Thursday, 21 October 2021
Covid-19: Reframing the Challenge, Continuing our Recovery and Reconnecting: Statements
It would be ridiculous to stand up here and not cite the growing number of new cases and hospital and ICU admissions. Reframing the challenge of Covid-19 is difficult in the context of our current figures. Our children are of particular concern in the context of Covid itself, long Covid and the wider impacts on their physical, mental and emotional health. It is hard to believe that while the Government is committed to retrofitting our schools under the EU energy performance of buildings directive, to include ventilation for health reasons, this plan has not been advanced. Once it was evident that Covid-19 was airborne, safe and warm ventilation in schools should have been acted on with urgency, and I urge the Minister to speak to the Departments of Education and the Environment, Climate and Communications about that and get going on it.
On a wider basis, where vaccine protection is possibly waning and the seasonality of the virus seems to be waxing, we have to make special efforts to encourage and to protect outdoor activities for our children. I believe a special commitment has to be made to this to make sure our children can access outdoor activities as safely as possible because they need them for their health and well-being. They need one another, their friends and their sense of community, and being outdoors is both possible and doable. If we could put half as much thought and talk into looking after our children as we have put into getting the population into licensed premises to consume alcohol, society would be the better for it. Reconnecting is important but it must be a reconnection that is safe and considered in the context of where we are, not where we imagined or hoped we would be. I would like to see a real and firm commitment on the part of the Government to put our children first in schools and to make their lives safer. I believe this can be done because where there is a political will there is a political way.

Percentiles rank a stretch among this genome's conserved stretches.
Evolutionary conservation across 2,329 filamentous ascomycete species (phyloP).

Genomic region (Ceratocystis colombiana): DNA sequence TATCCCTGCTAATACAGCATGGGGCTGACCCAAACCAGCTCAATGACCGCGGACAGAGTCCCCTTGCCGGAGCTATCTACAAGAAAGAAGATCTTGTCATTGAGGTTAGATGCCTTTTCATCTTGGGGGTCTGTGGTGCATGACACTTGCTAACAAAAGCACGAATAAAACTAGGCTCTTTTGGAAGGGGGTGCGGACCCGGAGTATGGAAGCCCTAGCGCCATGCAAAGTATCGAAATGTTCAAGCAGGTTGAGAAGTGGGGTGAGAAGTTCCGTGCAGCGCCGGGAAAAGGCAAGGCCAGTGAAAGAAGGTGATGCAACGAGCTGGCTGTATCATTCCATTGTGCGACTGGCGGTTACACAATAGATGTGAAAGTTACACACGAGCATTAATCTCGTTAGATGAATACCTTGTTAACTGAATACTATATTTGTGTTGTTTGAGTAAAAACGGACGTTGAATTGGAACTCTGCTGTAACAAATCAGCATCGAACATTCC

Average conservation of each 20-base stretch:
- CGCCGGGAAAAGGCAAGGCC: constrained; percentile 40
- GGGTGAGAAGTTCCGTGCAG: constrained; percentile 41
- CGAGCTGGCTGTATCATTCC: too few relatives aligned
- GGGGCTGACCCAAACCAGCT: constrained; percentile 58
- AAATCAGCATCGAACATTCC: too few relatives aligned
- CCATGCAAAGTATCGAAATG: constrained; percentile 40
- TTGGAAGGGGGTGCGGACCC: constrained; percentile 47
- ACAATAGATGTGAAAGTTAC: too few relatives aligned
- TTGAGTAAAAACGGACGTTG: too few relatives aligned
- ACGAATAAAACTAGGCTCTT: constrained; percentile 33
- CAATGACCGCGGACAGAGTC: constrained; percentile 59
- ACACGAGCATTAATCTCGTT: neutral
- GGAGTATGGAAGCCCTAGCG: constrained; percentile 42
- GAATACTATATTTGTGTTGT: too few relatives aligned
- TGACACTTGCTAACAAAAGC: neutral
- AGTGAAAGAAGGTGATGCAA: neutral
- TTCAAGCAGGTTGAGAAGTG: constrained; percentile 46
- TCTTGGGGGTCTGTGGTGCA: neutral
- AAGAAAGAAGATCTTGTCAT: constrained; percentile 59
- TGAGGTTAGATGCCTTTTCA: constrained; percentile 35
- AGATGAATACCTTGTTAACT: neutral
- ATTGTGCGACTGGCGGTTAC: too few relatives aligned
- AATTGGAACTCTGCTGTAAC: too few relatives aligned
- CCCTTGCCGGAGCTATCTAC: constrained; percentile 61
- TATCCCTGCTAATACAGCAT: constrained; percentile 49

Finally, on this, the day that partition and the blight it inflicted on our island nation is being commemorated - shamefully, in my opinion, and notably without Uachtarán na hÉireann nó Banríon Shasana - we have to consider the impact partition has had on our Covid experience and outlook and the challenge we faced because of that. Instead of the necessary all-island approach we needed, both sides, North and South, had one hand tied behind their backs. That is no way to proceed to protect our people. Partition is a challenge that must be rectified before another pandemic hits, and we would really want to get on with that.